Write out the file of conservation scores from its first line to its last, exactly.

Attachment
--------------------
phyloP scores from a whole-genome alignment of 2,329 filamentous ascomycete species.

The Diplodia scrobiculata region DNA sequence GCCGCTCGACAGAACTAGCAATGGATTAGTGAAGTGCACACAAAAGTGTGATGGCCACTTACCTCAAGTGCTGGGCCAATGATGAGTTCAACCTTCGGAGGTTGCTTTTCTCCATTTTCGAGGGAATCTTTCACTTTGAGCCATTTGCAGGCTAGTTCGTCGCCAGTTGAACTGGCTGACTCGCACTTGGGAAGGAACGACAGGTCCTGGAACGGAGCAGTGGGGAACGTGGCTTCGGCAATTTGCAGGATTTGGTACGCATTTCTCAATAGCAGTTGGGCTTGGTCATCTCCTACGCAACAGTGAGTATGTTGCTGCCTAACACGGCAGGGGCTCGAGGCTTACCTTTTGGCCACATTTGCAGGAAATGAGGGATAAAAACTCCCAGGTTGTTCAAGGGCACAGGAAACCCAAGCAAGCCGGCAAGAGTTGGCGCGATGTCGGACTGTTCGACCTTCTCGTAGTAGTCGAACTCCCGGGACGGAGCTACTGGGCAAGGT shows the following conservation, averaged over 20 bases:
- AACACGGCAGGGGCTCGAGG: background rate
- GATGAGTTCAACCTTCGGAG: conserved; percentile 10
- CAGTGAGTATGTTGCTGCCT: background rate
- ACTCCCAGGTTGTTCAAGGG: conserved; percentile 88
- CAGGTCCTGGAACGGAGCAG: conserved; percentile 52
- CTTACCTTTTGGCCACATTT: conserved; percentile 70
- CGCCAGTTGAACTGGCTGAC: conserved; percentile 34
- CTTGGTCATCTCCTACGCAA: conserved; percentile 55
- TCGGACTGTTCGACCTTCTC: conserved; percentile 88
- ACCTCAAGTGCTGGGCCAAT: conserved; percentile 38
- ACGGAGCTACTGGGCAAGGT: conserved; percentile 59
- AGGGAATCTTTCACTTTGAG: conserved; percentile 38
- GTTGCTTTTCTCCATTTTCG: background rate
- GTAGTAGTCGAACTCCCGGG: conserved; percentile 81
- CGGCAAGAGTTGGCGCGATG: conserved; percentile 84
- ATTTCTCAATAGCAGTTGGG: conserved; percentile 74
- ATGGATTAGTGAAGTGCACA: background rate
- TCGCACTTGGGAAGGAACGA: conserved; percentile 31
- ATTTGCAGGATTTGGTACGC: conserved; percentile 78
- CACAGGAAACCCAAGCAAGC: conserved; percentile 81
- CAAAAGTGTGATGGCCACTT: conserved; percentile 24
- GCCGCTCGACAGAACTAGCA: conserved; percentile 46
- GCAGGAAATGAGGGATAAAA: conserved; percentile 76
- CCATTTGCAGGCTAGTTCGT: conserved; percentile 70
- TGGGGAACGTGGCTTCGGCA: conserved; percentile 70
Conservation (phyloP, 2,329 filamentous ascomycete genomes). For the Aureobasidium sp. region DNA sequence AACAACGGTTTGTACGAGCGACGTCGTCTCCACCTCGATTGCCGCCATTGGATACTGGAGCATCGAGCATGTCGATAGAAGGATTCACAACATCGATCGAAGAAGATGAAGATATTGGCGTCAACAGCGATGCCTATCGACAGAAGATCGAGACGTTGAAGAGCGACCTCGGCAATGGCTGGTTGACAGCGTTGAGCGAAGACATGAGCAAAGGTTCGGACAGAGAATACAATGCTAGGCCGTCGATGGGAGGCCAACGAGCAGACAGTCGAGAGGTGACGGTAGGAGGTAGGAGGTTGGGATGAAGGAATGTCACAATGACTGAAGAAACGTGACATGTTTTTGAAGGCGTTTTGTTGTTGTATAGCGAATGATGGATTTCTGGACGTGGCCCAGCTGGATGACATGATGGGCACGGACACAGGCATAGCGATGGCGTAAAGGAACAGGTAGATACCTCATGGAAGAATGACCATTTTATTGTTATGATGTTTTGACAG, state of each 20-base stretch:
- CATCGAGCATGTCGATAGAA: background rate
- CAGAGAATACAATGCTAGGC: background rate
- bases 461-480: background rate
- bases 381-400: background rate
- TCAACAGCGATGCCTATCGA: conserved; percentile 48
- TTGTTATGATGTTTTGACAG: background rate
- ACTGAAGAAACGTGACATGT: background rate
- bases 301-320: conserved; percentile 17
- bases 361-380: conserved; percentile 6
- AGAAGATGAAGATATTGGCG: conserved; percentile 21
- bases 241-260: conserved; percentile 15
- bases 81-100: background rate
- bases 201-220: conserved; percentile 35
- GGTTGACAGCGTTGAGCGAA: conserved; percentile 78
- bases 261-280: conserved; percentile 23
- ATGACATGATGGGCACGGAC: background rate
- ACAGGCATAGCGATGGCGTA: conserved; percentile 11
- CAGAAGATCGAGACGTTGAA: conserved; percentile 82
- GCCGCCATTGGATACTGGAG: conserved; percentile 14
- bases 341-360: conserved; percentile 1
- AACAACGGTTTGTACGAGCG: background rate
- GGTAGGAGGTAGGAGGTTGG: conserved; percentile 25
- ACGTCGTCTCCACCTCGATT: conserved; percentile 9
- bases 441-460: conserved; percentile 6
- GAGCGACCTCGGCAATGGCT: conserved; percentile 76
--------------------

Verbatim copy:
phyloP scores from a whole-genome alignment of 2,329 filamentous ascomycete species.

The Diplodia scrobiculata region DNA sequence GCCGCTCGACAGAACTAGCAATGGATTAGTGAAGTGCACACAAAAGTGTGATGGCCACTTACCTCAAGTGCTGGGCCAATGATGAGTTCAACCTTCGGAGGTTGCTTTTCTCCATTTTCGAGGGAATCTTTCACTTTGAGCCATTTGCAGGCTAGTTCGTCGCCAGTTGAACTGGCTGACTCGCACTTGGGAAGGAACGACAGGTCCTGGAACGGAGCAGTGGGGAACGTGGCTTCGGCAATTTGCAGGATTTGGTACGCATTTCTCAATAGCAGTTGGGCTTGGTCATCTCCTACGCAACAGTGAGTATGTTGCTGCCTAACACGGCAGGGGCTCGAGGCTTACCTTTTGGCCACATTTGCAGGAAATGAGGGATAAAAACTCCCAGGTTGTTCAAGGGCACAGGAAACCCAAGCAAGCCGGCAAGAGTTGGCGCGATGTCGGACTGTTCGACCTTCTCGTAGTAGTCGAACTCCCGGGACGGAGCTACTGGGCAAGGT shows the following conservation, averaged over 20 bases:
- AACACGGCAGGGGCTCGAGG: background rate
- GATGAGTTCAACCTTCGGAG: conserved; percentile 10
- CAGTGAGTATGTTGCTGCCT: background rate
- ACTCCCAGGTTGTTCAAGGG: conserved; percentile 88
- CAGGTCCTGGAACGGAGCAG: conserved; percentile 52
- CTTACCTTTTGGCCACATTT: conserved; percentile 70
- CGCCAGTTGAACTGGCTGAC: conserved; percentile 34
- CTTGGTCATCTCCTACGCAA: conserved; percentile 55
- TCGGACTGTTCGACCTTCTC: conserved; percentile 88
- ACCTCAAGTGCTGGGCCAAT: conserved; percentile 38
- ACGGAGCTACTGGGCAAGGT: conserved; percentile 59
- AGGGAATCTTTCACTTTGAG: conserved; percentile 38
- GTTGCTTTTCTCCATTTTCG: background rate
- GTAGTAGTCGAACTCCCGGG: conserved; percentile 81
- CGGCAAGAGTTGGCGCGATG: conserved; percentile 84
- ATTTCTCAATAGCAGTTGGG: conserved; percentile 74
- ATGGATTAGTGAAGTGCACA: background rate
- TCGCACTTGGGAAGGAACGA: conserved; percentile 31
- ATTTGCAGGATTTGGTACGC: conserved; percentile 78
- CACAGGAAACCCAAGCAAGC: conserved; percentile 81
- CAAAAGTGTGATGGCCACTT: conserved; percentile 24
- GCCGCTCGACAGAACTAGCA: conserved; percentile 46
- GCAGGAAATGAGGGATAAAA: conserved; percentile 76
- CCATTTGCAGGCTAGTTCGT: conserved; percentile 70
- TGGGGAACGTGGCTTCGGCA: conserved; percentile 70
Conservation (phyloP, 2,329 filamentous ascomycete genomes). For the Aureobasidium sp. region DNA sequence AACAACGGTTTGTACGAGCGACGTCGTCTCCACCTCGATTGCCGCCATTGGATACTGGAGCATCGAGCATGTCGATAGAAGGATTCACAACATCGATCGAAGAAGATGAAGATATTGGCGTCAACAGCGATGCCTATCGACAGAAGATCGAGACGTTGAAGAGCGACCTCGGCAATGGCTGGTTGACAGCGTTGAGCGAAGACATGAGCAAAGGTTCGGACAGAGAATACAATGCTAGGCCGTCGATGGGAGGCCAACGAGCAGACAGTCGAGAGGTGACGGTAGGAGGTAGGAGGTTGGGATGAAGGAATGTCACAATGACTGAAGAAACGTGACATGTTTTTGAAGGCGTTTTGTTGTTGTATAGCGAATGATGGATTTCTGGACGTGGCCCAGCTGGATGACATGATGGGCACGGACACAGGCATAGCGATGGCGTAAAGGAACAGGTAGATACCTCATGGAAGAATGACCATTTTATTGTTATGATGTTTTGACAG, state of each 20-base stretch:
- CATCGAGCATGTCGATAGAA: background rate
- CAGAGAATACAATGCTAGGC: background rate
- bases 461-480: background rate
- bases 381-400: background rate
- TCAACAGCGATGCCTATCGA: conserved; percentile 48
- TTGTTATGATGTTTTGACAG: background rate
- ACTGAAGAAACGTGACATGT: background rate
- bases 301-320: conserved; percentile 17
- bases 361-380: conserved; percentile 6
- AGAAGATGAAGATATTGGCG: conserved; percentile 21
- bases 241-260: conserved; percentile 15
- bases 81-100: background rate
- bases 201-220: conserved; percentile 35
- GGTTGACAGCGTTGAGCGAA: conserved; percentile 78
- bases 261-280: conserved; percentile 23
- ATGACATGATGGGCACGGAC: background rate
- ACAGGCATAGCGATGGCGTA: conserved; percentile 11
- CAGAAGATCGAGACGTTGAA: conserved; percentile 82
- GCCGCCATTGGATACTGGAG: conserved; percentile 14
- bases 341-360: conserved; percentile 1
- AACAACGGTTTGTACGAGCG: background rate
- GGTAGGAGGTAGGAGGTTGG: conserved; percentile 25
- ACGTCGTCTCCACCTCGATT: conserved; percentile 9
- bases 441-460: conserved; percentile 6
- GAGCGACCTCGGCAATGGCT: conserved; percentile 76